One May afternoon in 2018, I joined the crowd lining the Piazza del Popolo to watch the Giro d’Italia bike race finish in Rome for the first time in decades.
As the pack whizzed past on their loop of the square, the Spanish Steps, Piazza Venezia, Circus Maximus, the Colosseum and the Forum, I was close enough to see the annoyance on the athletes’ faces as, one after another, they pulled over to adjust their tyres to better grip the treacherous cobbles.
After the third lap, the intervals between them disappearing and reappearing seemed to grow longer. It emerged that the cyclists had complained the roads were a danger to race on; organizers froze the stopwatch, the Giro ended prematurely, and it hasn’t returned to the capital since.
See, the newspapers crowed: Rome is no city for cyclists.
That’s what everyone has been telling me ever since I moved here four and a half years ago. The typical reaction when I admitted to being one of the 0.6 percent of residents who regularly get around the city by bike was somewhere between scepticism and alarm (I seem to recall one friend exclaiming “Oddio!” and casting her eyes heavenward).
Yes, Rome is covered in cobbles that are somehow both uneven and slippery at once. Yes, even the roads that are paved are warped by tree roots, pockmarked by broken tarmac or disappearing into potholes. And yes, the drivers are… unpredictable.
You’ll never catch me arguing that Rome is an easy city to cycle in. But can you cycle here, and should you? I believe yes and yes.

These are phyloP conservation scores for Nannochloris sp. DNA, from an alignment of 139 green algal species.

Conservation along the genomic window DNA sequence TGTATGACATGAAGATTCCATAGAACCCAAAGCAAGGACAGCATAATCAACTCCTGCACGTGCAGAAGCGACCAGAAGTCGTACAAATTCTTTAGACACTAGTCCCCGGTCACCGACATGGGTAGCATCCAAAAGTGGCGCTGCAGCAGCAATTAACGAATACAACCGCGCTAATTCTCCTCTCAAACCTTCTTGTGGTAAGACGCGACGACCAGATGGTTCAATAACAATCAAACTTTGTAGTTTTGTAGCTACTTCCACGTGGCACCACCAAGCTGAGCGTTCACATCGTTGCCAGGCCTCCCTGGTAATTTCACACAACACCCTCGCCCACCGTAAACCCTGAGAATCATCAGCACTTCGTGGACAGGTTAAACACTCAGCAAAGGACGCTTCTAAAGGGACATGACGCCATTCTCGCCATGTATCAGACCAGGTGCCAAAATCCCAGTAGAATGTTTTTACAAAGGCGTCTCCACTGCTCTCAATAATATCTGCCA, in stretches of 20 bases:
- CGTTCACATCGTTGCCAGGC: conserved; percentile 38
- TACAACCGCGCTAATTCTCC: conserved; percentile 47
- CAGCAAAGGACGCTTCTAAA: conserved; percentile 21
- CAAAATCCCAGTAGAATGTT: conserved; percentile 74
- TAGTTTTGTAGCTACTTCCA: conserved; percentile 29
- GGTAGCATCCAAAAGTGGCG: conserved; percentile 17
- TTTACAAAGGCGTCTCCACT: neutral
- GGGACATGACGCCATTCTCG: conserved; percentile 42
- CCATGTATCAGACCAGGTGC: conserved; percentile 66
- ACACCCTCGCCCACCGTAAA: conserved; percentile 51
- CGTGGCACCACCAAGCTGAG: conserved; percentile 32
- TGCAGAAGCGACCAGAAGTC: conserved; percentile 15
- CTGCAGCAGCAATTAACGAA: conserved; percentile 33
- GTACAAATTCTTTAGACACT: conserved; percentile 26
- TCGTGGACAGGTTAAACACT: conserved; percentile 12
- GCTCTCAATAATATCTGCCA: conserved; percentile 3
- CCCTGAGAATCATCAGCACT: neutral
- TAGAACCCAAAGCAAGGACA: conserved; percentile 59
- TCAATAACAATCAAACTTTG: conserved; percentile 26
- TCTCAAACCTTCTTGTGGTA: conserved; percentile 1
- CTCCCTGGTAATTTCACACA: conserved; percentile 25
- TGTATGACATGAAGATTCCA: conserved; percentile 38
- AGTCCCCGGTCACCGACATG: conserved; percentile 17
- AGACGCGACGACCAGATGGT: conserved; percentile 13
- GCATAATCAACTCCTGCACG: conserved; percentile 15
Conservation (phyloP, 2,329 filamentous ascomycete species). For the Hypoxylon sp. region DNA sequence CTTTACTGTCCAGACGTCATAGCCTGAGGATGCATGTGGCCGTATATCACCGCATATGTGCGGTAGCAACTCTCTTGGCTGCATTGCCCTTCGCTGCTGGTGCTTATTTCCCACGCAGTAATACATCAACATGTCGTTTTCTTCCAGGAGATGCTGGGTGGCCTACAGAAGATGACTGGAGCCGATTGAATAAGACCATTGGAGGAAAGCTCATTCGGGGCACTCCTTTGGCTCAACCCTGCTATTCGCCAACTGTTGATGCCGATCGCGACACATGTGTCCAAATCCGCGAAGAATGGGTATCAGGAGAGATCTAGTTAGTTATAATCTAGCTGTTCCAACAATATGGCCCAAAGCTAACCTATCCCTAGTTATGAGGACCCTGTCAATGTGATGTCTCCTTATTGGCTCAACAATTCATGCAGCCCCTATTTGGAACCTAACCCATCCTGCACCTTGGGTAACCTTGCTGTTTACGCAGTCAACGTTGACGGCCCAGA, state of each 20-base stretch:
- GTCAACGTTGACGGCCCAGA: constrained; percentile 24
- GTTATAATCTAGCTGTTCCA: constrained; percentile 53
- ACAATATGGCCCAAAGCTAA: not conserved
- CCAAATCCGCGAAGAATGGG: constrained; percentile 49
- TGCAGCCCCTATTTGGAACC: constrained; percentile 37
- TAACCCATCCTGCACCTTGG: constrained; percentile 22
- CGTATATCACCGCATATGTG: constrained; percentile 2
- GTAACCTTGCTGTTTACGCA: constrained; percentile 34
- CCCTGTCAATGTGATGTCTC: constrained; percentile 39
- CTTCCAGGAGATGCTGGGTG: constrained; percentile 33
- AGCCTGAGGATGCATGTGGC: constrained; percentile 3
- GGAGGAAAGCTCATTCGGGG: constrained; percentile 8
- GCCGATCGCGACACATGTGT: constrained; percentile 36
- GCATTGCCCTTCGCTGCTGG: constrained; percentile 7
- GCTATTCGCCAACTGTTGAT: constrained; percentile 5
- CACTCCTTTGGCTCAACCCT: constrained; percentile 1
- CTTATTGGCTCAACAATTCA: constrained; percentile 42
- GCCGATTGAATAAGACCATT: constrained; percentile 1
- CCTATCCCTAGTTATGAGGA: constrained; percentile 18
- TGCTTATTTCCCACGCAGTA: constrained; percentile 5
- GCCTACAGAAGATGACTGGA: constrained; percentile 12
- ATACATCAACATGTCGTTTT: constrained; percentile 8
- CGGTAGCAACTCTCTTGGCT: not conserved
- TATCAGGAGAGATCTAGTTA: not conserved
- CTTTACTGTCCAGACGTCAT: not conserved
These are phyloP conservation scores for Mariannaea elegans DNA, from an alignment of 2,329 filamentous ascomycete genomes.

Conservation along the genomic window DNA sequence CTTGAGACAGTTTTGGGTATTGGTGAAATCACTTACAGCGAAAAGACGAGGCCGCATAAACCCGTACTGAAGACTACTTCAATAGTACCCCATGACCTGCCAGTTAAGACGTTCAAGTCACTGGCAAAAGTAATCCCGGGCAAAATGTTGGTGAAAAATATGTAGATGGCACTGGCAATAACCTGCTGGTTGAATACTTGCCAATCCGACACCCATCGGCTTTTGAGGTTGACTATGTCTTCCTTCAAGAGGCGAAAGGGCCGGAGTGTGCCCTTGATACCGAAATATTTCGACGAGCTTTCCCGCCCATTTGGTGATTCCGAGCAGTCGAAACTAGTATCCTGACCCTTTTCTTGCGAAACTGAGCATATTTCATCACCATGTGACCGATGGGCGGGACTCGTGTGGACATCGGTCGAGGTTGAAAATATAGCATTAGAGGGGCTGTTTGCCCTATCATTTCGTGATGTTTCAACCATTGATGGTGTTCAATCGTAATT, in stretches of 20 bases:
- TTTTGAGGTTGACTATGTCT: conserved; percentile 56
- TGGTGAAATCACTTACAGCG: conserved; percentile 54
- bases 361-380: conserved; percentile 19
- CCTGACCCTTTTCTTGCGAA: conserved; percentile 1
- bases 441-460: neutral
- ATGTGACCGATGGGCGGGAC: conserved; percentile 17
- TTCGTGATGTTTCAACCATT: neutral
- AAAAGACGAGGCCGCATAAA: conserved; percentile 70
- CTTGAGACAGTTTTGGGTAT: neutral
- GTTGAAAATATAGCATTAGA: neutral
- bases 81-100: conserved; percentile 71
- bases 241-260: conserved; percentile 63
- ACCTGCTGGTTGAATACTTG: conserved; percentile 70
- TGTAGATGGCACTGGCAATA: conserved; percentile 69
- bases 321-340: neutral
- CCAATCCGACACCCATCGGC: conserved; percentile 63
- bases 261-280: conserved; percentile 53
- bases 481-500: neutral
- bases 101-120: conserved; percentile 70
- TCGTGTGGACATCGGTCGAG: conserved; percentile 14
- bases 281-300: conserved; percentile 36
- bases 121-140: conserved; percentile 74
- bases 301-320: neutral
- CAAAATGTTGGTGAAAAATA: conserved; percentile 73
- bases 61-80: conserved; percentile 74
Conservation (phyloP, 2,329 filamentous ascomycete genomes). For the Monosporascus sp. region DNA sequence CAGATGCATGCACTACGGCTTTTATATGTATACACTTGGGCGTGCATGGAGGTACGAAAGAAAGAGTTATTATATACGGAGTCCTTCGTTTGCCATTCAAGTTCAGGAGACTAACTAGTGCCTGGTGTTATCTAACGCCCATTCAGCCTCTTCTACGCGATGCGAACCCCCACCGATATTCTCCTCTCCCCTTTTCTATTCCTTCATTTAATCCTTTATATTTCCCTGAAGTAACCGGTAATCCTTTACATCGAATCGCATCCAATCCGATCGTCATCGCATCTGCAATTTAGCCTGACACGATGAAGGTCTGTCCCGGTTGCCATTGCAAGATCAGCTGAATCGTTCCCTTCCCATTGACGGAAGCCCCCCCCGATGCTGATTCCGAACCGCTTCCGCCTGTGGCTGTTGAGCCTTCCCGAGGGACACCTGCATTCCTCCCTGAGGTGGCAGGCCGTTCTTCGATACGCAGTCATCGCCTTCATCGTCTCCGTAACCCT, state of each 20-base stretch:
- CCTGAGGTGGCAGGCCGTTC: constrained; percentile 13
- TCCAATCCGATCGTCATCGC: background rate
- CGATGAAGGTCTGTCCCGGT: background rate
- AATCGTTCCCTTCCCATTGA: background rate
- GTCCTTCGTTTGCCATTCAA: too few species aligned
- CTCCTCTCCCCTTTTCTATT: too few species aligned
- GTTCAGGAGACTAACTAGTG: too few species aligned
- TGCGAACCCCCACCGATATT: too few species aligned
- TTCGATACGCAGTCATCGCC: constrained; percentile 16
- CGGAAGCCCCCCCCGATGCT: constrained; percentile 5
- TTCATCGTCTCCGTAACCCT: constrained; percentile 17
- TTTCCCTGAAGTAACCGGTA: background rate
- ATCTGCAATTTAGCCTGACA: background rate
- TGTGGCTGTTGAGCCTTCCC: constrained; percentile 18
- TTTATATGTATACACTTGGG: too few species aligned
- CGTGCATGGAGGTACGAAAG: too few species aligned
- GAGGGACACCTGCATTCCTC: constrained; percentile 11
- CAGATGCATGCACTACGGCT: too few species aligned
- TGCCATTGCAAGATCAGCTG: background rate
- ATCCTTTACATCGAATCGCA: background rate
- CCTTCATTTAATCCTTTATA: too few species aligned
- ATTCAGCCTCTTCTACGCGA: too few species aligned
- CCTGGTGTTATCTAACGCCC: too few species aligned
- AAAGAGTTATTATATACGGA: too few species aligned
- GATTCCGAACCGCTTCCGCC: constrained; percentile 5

I got a bike within hours of moving to Rome, not entirely by choice. On my first evening my boyfriend, who had landed a week ahead of me, presented me with a heavy-duty lock and a helmet and told me my belated birthday present was outside. The gift was a purple second-hand racing bike made by Italian company Atala and christened La Bellissima thanks to a passerby who one day sized it up and remarked, “Mamma mia, bellissima questa bici” (“Goodness me, what a very beautiful bike”).
Some of my first days in Rome were spent adjusting, rapidly, to my new steed as it flew alarmingly fast down various hills, juddering to a stop outside the tax office and potential apartments. As the weeks went on, I’d take sightseeing rides through St Peter’s Square and the Roman Forum where no cars are allowed, or zip to my Italian lessons passing cars jammed in traffic on one of the many mornings the metro was on strike.
By that point I’d cycled regularly in cities in the UK, France, Germany and Japan. Rome stacks up differently, but not always worse. In Japan, for instance, where cyclists are considered a marginally faster species of pedestrian, bikes share the pavement with people on foot – which is all very relaxing unless you have to get somewhere in a hurry. And if you switch to the road, drivers often don’t spot you because they’re simply not expecting cyclists to be there.
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In Rome, in contrast, I’ve found the chaos of the roads can actually prove an advantage. Drivers here don’t expect anyone, themselves included, to follow the rules, which means they have to be more alert and ready to react. They’re also accustomed to scooters weaving in and out of traffic. It doesn’t mean they’ll be considerate or even sensible, but at least they’re quick to swerve or brake. To date – facciamo le corna – I’ve never collided with a car, only been tripped up by tram tracks one rainy night.
And while bike paths aren’t nearly as extensive here as they are in Berlin or Paris, they do exist – around 250 kilometres of them currently, with plans for 150 km more. Rome boasts one of the most scenic paths of any European capital: the one that winds along the Tiber through the heart of the city, separated from cars by 12-metre-high flood walls.